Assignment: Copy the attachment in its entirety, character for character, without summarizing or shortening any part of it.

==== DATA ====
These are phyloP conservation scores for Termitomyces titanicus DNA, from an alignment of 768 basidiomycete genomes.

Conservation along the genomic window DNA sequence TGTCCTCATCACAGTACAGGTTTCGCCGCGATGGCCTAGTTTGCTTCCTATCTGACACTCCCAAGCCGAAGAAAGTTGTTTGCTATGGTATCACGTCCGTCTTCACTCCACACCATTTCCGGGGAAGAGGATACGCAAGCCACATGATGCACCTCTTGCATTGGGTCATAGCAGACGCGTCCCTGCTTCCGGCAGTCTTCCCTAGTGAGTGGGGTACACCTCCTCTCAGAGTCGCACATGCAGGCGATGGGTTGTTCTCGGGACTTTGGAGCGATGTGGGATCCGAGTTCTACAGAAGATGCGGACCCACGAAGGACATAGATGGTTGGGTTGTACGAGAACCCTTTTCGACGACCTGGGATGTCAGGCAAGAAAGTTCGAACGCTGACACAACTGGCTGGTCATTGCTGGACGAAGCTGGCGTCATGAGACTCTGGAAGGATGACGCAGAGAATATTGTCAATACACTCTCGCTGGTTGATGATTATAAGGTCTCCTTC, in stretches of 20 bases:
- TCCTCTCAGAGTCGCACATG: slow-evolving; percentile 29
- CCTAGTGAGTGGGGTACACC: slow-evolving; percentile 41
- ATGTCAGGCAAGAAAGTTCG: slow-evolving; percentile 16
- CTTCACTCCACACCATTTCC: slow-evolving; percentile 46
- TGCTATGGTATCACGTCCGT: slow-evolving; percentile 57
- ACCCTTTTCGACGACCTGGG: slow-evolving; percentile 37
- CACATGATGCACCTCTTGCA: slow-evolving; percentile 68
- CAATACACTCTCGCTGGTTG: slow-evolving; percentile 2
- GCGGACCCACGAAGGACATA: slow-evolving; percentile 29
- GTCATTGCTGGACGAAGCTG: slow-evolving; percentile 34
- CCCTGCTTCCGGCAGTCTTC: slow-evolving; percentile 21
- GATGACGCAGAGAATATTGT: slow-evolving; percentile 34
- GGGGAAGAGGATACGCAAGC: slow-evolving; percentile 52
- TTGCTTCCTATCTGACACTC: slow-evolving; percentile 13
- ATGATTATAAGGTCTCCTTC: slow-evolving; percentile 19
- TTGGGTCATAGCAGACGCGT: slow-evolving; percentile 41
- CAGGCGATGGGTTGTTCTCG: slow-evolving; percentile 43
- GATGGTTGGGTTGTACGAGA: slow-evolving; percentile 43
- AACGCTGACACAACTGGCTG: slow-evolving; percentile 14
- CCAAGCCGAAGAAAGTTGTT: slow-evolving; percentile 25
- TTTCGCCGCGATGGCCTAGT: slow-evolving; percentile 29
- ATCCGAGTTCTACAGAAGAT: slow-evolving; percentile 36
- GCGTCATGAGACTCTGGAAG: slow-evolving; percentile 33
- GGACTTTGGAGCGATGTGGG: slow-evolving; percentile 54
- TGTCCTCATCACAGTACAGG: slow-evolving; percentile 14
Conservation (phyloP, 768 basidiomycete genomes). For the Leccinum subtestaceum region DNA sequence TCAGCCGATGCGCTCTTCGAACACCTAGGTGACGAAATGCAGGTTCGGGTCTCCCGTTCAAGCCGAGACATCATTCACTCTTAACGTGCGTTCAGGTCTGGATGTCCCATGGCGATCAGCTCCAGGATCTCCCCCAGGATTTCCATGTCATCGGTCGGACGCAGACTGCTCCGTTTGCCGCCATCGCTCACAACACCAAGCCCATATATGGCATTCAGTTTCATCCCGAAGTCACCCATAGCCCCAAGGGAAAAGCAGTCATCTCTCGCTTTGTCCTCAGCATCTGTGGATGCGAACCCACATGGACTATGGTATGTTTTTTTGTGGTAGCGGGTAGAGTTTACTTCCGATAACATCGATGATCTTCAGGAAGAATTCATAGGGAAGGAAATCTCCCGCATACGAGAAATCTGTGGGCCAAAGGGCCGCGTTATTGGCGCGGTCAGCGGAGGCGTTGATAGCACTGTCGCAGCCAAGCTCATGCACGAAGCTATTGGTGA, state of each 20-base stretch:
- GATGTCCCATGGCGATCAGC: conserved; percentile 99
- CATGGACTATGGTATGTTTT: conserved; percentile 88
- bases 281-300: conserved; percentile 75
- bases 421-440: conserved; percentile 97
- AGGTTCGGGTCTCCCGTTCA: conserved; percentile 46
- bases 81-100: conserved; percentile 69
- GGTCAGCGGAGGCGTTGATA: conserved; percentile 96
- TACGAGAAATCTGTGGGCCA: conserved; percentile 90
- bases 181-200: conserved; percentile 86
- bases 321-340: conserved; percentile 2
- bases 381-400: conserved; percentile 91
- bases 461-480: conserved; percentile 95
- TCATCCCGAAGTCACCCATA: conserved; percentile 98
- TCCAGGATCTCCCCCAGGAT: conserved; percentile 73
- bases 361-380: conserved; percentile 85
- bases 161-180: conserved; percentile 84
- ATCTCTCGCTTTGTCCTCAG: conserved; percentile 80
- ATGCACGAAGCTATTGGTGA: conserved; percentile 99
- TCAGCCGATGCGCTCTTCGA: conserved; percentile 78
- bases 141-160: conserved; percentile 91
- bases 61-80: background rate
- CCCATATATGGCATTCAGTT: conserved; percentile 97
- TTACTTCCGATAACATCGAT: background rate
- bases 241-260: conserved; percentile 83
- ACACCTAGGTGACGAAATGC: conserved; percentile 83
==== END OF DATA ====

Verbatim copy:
These are phyloP conservation scores for Termitomyces titanicus DNA, from an alignment of 768 basidiomycete genomes.

Conservation along the genomic window DNA sequence TGTCCTCATCACAGTACAGGTTTCGCCGCGATGGCCTAGTTTGCTTCCTATCTGACACTCCCAAGCCGAAGAAAGTTGTTTGCTATGGTATCACGTCCGTCTTCACTCCACACCATTTCCGGGGAAGAGGATACGCAAGCCACATGATGCACCTCTTGCATTGGGTCATAGCAGACGCGTCCCTGCTTCCGGCAGTCTTCCCTAGTGAGTGGGGTACACCTCCTCTCAGAGTCGCACATGCAGGCGATGGGTTGTTCTCGGGACTTTGGAGCGATGTGGGATCCGAGTTCTACAGAAGATGCGGACCCACGAAGGACATAGATGGTTGGGTTGTACGAGAACCCTTTTCGACGACCTGGGATGTCAGGCAAGAAAGTTCGAACGCTGACACAACTGGCTGGTCATTGCTGGACGAAGCTGGCGTCATGAGACTCTGGAAGGATGACGCAGAGAATATTGTCAATACACTCTCGCTGGTTGATGATTATAAGGTCTCCTTC, in stretches of 20 bases:
- TCCTCTCAGAGTCGCACATG: slow-evolving; percentile 29
- CCTAGTGAGTGGGGTACACC: slow-evolving; percentile 41
- ATGTCAGGCAAGAAAGTTCG: slow-evolving; percentile 16
- CTTCACTCCACACCATTTCC: slow-evolving; percentile 46
- TGCTATGGTATCACGTCCGT: slow-evolving; percentile 57
- ACCCTTTTCGACGACCTGGG: slow-evolving; percentile 37
- CACATGATGCACCTCTTGCA: slow-evolving; percentile 68
- CAATACACTCTCGCTGGTTG: slow-evolving; percentile 2
- GCGGACCCACGAAGGACATA: slow-evolving; percentile 29
- GTCATTGCTGGACGAAGCTG: slow-evolving; percentile 34
- CCCTGCTTCCGGCAGTCTTC: slow-evolving; percentile 21
- GATGACGCAGAGAATATTGT: slow-evolving; percentile 34
- GGGGAAGAGGATACGCAAGC: slow-evolving; percentile 52
- TTGCTTCCTATCTGACACTC: slow-evolving; percentile 13
- ATGATTATAAGGTCTCCTTC: slow-evolving; percentile 19
- TTGGGTCATAGCAGACGCGT: slow-evolving; percentile 41
- CAGGCGATGGGTTGTTCTCG: slow-evolving; percentile 43
- GATGGTTGGGTTGTACGAGA: slow-evolving; percentile 43
- AACGCTGACACAACTGGCTG: slow-evolving; percentile 14
- CCAAGCCGAAGAAAGTTGTT: slow-evolving; percentile 25
- TTTCGCCGCGATGGCCTAGT: slow-evolving; percentile 29
- ATCCGAGTTCTACAGAAGAT: slow-evolving; percentile 36
- GCGTCATGAGACTCTGGAAG: slow-evolving; percentile 33
- GGACTTTGGAGCGATGTGGG: slow-evolving; percentile 54
- TGTCCTCATCACAGTACAGG: slow-evolving; percentile 14
Conservation (phyloP, 768 basidiomycete genomes). For the Leccinum subtestaceum region DNA sequence TCAGCCGATGCGCTCTTCGAACACCTAGGTGACGAAATGCAGGTTCGGGTCTCCCGTTCAAGCCGAGACATCATTCACTCTTAACGTGCGTTCAGGTCTGGATGTCCCATGGCGATCAGCTCCAGGATCTCCCCCAGGATTTCCATGTCATCGGTCGGACGCAGACTGCTCCGTTTGCCGCCATCGCTCACAACACCAAGCCCATATATGGCATTCAGTTTCATCCCGAAGTCACCCATAGCCCCAAGGGAAAAGCAGTCATCTCTCGCTTTGTCCTCAGCATCTGTGGATGCGAACCCACATGGACTATGGTATGTTTTTTTGTGGTAGCGGGTAGAGTTTACTTCCGATAACATCGATGATCTTCAGGAAGAATTCATAGGGAAGGAAATCTCCCGCATACGAGAAATCTGTGGGCCAAAGGGCCGCGTTATTGGCGCGGTCAGCGGAGGCGTTGATAGCACTGTCGCAGCCAAGCTCATGCACGAAGCTATTGGTGA, state of each 20-base stretch:
- GATGTCCCATGGCGATCAGC: conserved; percentile 99
- CATGGACTATGGTATGTTTT: conserved; percentile 88
- bases 281-300: conserved; percentile 75
- bases 421-440: conserved; percentile 97
- AGGTTCGGGTCTCCCGTTCA: conserved; percentile 46
- bases 81-100: conserved; percentile 69
- GGTCAGCGGAGGCGTTGATA: conserved; percentile 96
- TACGAGAAATCTGTGGGCCA: conserved; percentile 90
- bases 181-200: conserved; percentile 86
- bases 321-340: conserved; percentile 2
- bases 381-400: conserved; percentile 91
- bases 461-480: conserved; percentile 95
- TCATCCCGAAGTCACCCATA: conserved; percentile 98
- TCCAGGATCTCCCCCAGGAT: conserved; percentile 73
- bases 361-380: conserved; percentile 85
- bases 161-180: conserved; percentile 84
- ATCTCTCGCTTTGTCCTCAG: conserved; percentile 80
- ATGCACGAAGCTATTGGTGA: conserved; percentile 99
- TCAGCCGATGCGCTCTTCGA: conserved; percentile 78
- bases 141-160: conserved; percentile 91
- bases 61-80: background rate
- CCCATATATGGCATTCAGTT: conserved; percentile 97
- TTACTTCCGATAACATCGAT: background rate
- bases 241-260: conserved; percentile 83
- ACACCTAGGTGACGAAATGC: conserved; percentile 83